WTF, Miranda?

A little while ago, I read an article on the Sydney Morning Herald website about Australia’s favourite ex-Victoria’s Secret model, Miranda Kerr. The headline link was something like, “Kerr on Alpha Females.” My inner sadomasochist cackled, barely audible over layers of plastered bunny gifs and puppy pictures, “Go on, this’ll be a hoot.” Well, didn’t I get a surprise. This WTF Wednesday, I’m writing about something that happened almost two weeks ago, because that’s how long it’s taken me to be able to think about it without entering a state of brain-melting despair in which I have to fight the urge to beat my head on the keyboard.

In an interview with online magazine The Edit (put together by staffers at luxury fashion site net-a-porter,) Kerr spoke about her marriage to Orlando Bloom, and what she’s doing differently in her life that makes that relationship work. According to Miranda, her past relationships failed because of her tendency to “… feel that [she] can do it on [her] own,” and that “… that is generally a mistake.” (p13, The Edit, June 20, 2013.)Fair enough, most people do better when they can share their life with somebody else, no man is an island, blah, blah, blah. But it got worse.

“If you’re really an alpha female, you don’t allow [your partner] to have the space to feel like the man in the relationship. Maybe I am too traditional, but men feel important when you ask for their help, instead of thinking you can do it all on your own.” (The Edit, ibid.)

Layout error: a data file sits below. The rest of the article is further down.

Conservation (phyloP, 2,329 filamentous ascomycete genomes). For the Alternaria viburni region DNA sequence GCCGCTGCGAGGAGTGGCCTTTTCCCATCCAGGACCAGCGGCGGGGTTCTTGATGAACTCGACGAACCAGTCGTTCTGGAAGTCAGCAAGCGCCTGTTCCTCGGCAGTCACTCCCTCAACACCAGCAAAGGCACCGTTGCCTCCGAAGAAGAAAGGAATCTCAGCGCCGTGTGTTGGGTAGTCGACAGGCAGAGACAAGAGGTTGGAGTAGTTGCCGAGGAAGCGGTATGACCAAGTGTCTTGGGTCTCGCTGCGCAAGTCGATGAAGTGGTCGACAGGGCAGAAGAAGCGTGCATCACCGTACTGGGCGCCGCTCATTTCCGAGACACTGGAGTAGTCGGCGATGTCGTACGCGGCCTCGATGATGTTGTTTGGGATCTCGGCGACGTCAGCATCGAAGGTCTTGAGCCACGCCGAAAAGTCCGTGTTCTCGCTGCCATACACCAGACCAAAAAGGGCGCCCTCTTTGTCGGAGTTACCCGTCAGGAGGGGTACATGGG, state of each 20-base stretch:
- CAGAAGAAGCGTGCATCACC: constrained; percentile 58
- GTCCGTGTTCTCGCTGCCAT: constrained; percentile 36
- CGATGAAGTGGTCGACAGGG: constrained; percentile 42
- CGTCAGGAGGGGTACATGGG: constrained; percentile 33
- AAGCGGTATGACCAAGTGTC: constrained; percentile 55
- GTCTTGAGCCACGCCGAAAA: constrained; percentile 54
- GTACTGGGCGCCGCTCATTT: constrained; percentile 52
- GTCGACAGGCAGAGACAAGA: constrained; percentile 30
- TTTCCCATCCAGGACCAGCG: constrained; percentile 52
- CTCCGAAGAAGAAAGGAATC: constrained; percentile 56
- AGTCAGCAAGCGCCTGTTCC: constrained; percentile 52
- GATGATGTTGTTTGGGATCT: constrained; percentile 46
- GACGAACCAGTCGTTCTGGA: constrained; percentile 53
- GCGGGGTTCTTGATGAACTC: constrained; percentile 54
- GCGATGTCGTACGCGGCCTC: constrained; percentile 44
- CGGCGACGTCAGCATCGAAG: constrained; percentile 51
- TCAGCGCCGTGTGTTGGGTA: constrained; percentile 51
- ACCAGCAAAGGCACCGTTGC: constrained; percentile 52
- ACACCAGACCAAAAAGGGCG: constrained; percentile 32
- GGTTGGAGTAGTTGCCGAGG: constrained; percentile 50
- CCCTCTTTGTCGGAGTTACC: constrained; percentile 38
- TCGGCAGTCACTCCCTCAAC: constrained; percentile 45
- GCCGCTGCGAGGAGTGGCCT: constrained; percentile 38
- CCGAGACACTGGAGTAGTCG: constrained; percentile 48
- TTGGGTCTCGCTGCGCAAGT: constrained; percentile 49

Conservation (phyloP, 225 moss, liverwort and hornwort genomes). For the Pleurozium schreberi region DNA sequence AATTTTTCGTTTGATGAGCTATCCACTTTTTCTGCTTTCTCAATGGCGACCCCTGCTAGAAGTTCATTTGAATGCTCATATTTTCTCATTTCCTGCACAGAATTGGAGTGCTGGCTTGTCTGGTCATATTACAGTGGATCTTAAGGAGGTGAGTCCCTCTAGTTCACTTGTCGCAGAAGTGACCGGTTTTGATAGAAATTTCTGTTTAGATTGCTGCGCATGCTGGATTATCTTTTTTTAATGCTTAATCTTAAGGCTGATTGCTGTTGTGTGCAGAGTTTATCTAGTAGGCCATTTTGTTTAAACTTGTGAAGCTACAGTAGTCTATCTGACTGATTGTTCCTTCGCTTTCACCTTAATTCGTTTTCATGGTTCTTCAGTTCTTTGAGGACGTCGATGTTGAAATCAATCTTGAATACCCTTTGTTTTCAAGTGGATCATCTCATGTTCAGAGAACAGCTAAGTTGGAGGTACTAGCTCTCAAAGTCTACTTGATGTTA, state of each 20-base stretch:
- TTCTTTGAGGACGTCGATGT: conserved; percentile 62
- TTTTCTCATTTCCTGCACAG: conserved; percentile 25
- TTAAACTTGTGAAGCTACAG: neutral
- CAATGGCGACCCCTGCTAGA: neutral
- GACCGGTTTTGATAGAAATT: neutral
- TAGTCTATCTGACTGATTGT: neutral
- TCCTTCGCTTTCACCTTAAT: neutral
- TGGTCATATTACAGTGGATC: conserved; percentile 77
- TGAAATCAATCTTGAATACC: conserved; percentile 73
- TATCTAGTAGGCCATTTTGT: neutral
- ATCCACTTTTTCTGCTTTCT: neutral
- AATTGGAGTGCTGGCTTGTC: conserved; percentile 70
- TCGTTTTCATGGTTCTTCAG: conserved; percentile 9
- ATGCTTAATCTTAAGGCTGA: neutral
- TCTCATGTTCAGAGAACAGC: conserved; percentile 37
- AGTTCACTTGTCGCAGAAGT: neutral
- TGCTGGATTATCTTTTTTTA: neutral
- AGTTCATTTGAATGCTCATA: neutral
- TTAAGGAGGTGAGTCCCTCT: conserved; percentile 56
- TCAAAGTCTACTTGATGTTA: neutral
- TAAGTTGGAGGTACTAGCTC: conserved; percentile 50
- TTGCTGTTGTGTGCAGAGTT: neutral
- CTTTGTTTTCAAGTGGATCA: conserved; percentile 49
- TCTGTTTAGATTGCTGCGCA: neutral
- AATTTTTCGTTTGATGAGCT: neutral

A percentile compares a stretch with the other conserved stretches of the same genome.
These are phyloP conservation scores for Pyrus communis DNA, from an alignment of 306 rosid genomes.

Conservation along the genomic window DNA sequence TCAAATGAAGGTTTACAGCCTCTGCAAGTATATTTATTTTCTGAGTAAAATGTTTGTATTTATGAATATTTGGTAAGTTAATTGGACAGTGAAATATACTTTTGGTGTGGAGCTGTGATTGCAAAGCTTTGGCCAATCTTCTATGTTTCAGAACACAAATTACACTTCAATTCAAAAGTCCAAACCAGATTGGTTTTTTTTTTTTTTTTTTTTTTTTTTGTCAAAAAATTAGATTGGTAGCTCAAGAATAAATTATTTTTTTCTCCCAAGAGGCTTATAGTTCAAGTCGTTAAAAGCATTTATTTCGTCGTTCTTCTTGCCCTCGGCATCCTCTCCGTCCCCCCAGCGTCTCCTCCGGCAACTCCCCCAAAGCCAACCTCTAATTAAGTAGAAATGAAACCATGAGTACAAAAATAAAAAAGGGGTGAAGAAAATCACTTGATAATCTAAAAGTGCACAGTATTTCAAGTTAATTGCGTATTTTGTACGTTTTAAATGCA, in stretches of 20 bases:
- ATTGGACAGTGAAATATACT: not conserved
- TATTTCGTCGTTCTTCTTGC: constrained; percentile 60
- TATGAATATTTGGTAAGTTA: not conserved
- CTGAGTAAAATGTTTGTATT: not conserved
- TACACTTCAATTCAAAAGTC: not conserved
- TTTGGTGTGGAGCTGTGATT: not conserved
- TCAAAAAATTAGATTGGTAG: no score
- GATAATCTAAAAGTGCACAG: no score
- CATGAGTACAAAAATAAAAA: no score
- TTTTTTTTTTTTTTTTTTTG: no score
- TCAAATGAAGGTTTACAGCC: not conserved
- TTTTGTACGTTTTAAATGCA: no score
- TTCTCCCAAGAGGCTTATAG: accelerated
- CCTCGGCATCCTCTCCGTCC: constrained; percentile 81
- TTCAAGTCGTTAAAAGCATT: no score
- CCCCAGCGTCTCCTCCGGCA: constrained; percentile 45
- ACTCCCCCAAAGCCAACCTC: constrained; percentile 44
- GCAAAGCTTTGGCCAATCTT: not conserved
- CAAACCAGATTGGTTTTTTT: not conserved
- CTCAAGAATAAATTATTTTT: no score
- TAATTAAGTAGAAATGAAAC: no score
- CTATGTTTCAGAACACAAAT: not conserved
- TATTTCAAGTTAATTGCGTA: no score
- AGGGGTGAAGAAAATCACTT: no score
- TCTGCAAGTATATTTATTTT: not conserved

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Sorry, doesn’t look like I’ve overcome that urge completely after all. But seriously, WTF? The smh article compares MKerr’s gaffe to that of poor old Miss Utah, who garbled something about the need to “create education better,” (Sydney Morning Herald website, June 24, 2013,) but I don’t really think that the two instances are in the same category at all. Miss Utah was onstage at an internationally televised beauty pageant (not, as everyone seems to believe, a ‘Think-On-Your-Feet pageant,) and froze under pressure. Nobody really knows who she is (sorry, Miss Utah, I’m not trying to bring you down, I promise,) and after a few minutes under a spotlight of embarrassment, about which everyone will either laugh or feel sympathetic, she’ll go back to relative anonymity unscathed, without having affected anyone’s lifestyle or self-perception. Miranda, on the other hand, is a global name in the fashion industry, the face of dozens of brands, including her own clean-living campaigns and an organic skincare range. She is also, as much as I hate to say it, a role model for a very large number of young women. She is a successful business woman. She wrote a book and has a multimillion dollar empire built around an ever so slightly unattainable brand of self improvement. She’s done a lot, not entirely on her own, but certainly under her own steam and motivated by her own, very personal desire to be among the best in her chosen field (I know, she’s a lingerie model, but everyone is good at something, it’s not for me to judge.) Yet here she stands, implicitly encouraging women to submit to the will of their domestic partner whenever possible if they want a healthy relationship.